I don’t think I ever bowed before coming to Japan, but it’s such a huge thing in Japan. I mean, it’s one of the biggest aspects of the Japanese culture. Because there’s so much emphasis on respect, bowing is one of the main ways to convey that.
Now, I bow practically every day, whether it’s a slight nod to the staff member or an apologetic one to a passerby. There are a few types of bows in Japanese culture and they’re used for various purposes. For travellers and those planning to live in Japan alike, it’s best to know what they are and understand the nuances behind them.
In this article, we’re going to look at what to note when it comes to bowing in Japanese culture, and the three types of bows you can encounter!
Bowing in Japan
Bowing, known as ojigi (お辞儀) in Japanese, is not only a Japanese body language but it’s a crucial part of Japanese etiquette. Regardless of the occasion, both formal and informal settings, you have to bow and prepare to be bowed to. Depending on the situation, bowing can represent a couple of different things – greetings, gratitude and apologies are just to name a few.
There are a couple of things you should note about bowing. The first of them all is that this simple ritual should not be rushed. You can’t just walk and bow – it’s not really something you can do on-the-go. It’s considered rude if you do that and it’s best to stop before bowing.
When you do bow, be careful of your posture. A relaxed and casual one can be misunderstood as disrespectful or lack in interest. Try not to put more weight on one foot than the other or try to look forward at the person when you bow. Keep your arms at your side stiffly as you bow, palms open towards your body (see images below). Other postures may be adopted in more casual settings, but as a guest there’s only one way to guarantee politeness. Never have your arms hang lifelessly or crossed in front of your chest, or in a prayer position. Clenching of fists is also a strict no-no – you’re kind of telling the other person that you’re suppressing anger if you do that.
The last thing to note is that, when you are bowing, don’t talk. Conversation is not particularly acceptable when you bow. Surely, you can wait till your back is straightened up to continue your conversation. When doing self-introductions, it’s best to express yourself and bow as a punctuation to your greeting. Some standard phrases may be said while bowing, but to ensure clear communication, as a learner, bow after you have spoken.
As we briefly mentioned, there are three types of bowing and the varying degrees have different meanings. Let’s take a look at them.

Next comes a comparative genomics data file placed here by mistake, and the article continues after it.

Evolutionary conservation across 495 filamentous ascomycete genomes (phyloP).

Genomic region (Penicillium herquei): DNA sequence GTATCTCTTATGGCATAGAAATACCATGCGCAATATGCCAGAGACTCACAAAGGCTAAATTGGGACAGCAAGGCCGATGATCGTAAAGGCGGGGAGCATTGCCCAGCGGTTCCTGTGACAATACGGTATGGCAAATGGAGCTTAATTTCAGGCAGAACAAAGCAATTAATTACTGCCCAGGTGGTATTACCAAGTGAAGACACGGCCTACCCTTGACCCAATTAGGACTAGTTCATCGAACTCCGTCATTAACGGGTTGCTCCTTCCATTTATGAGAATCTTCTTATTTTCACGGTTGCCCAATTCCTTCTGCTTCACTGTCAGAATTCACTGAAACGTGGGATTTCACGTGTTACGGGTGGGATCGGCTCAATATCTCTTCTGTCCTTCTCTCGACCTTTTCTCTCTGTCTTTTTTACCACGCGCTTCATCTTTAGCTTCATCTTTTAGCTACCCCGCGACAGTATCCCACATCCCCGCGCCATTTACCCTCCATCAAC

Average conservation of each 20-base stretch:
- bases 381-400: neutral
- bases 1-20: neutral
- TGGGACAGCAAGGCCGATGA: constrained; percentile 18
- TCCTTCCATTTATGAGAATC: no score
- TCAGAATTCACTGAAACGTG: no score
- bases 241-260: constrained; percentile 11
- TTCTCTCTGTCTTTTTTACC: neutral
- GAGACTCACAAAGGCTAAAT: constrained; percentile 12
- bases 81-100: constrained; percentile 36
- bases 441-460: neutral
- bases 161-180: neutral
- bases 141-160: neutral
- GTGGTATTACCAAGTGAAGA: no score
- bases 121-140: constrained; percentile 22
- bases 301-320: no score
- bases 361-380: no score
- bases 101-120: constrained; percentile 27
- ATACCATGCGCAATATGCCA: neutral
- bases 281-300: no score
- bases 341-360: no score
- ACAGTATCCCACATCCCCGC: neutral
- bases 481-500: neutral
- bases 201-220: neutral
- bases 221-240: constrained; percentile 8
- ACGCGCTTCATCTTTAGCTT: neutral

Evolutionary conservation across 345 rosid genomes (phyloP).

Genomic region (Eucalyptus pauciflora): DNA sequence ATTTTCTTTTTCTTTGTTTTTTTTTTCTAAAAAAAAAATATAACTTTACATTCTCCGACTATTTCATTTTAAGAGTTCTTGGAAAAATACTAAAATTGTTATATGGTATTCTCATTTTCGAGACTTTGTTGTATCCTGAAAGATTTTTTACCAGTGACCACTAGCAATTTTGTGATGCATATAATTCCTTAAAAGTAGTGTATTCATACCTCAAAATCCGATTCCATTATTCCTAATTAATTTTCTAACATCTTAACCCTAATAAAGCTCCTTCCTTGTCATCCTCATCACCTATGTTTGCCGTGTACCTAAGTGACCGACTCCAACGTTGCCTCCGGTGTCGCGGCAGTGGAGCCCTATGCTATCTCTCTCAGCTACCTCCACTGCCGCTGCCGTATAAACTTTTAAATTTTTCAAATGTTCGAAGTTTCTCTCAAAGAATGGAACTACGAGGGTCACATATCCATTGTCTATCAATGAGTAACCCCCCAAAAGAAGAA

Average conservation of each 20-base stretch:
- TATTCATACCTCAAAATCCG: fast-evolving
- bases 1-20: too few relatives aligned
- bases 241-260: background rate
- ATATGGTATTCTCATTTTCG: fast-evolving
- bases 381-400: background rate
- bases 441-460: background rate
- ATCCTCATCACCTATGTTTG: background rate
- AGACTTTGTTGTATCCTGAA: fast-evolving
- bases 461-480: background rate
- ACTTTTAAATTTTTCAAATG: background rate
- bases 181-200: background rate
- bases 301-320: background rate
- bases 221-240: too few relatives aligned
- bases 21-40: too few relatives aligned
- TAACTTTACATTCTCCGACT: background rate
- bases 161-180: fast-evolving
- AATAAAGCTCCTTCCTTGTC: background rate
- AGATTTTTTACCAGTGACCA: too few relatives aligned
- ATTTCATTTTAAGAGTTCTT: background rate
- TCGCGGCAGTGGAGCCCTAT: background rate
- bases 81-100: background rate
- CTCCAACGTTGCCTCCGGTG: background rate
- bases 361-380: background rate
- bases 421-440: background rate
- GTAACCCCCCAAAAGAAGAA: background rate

A 15º bow, also known as eshaku (会釈), is when you’re slightly bowing. It’s kind of like a nod but rather than just doing with your head, you’re also moving your upper body. This kind of bowing translates to a casual greeting or salutation, and is used more informally than others like when you’re passing by someone at work or school as a casual greeting.
Eshaku can sometimes be used as an apology, too. The whole idea of this type of bow is that it’s extremely casual. You don’t use this as a normal type of greeting bow. You do see this being used in formal and business settings, but it usually follows a proper greeting as repetition.
To do this bow, you tilt forward of about 15º from your normal posture. I know we mentioned previously that it’s not okay to look at a person when you bow, but in eshaku, you maintain visual contact with the person you’re greeting. It’s better to have your hands together in front of you but it’s also fine if you don’t.
This next type of bow requires you to tilt your upper body and head to a 30º angle. Also known as keirei (敬礼), this bow translates to a respectful salutation and is used in formal settings to greet, thank or apologise to someone. When you need to communicate with someone respectfully, like a client, customer or boss, this is a gesture of respect in Japanese body language.
Unlike the previous type of bow, you don’t look at the person you’re bowing to – you look at the floor. Your arms should be kept at the sides of your body, front or back of the body in a respectful manner of covering one hand over the other. Make sure your back is straight and you’re not just tilting your head.
Keirei is used by staff members when they greet and bid farewell to customers at a shop or hotel. You’ll commonly see this type of bow when businessmen are thanking or apologising to their clients or higher-ups.
The most extreme bow of them all is the saikeirei (最敬礼): the 45º bow. On some occasions, it can be up to 60º! This type of bow is the most respectful salutation which can also be used to project deepest regrets in an apology.
If you’ve done something extremely bad at work, quickly stand up straight and then tilt your upper body to a 45º angle while keeping your head down. Make sure your hands are at your sides when you do this. Saikeirei is a formal style of bowing you most often see and do in a business setting.
I have to admit – I do see some people bow all the way down to a 90º angle. And a lot of the time, they’re on the phone on the streets and still bowing even though the other person couldn’t see them. They must be sincerely sorry for what they have done.
Bowing is such an important custom in Japan, and practicing it while in the country is the best way to understand this tradition. You’re not only visually showing your respect for the person you’re bowing to, but you’re also deepening your comprehension of this characteristic of the Japanese culture. So, the next time you messed up at work, go all out with the saiekeirei to your boss!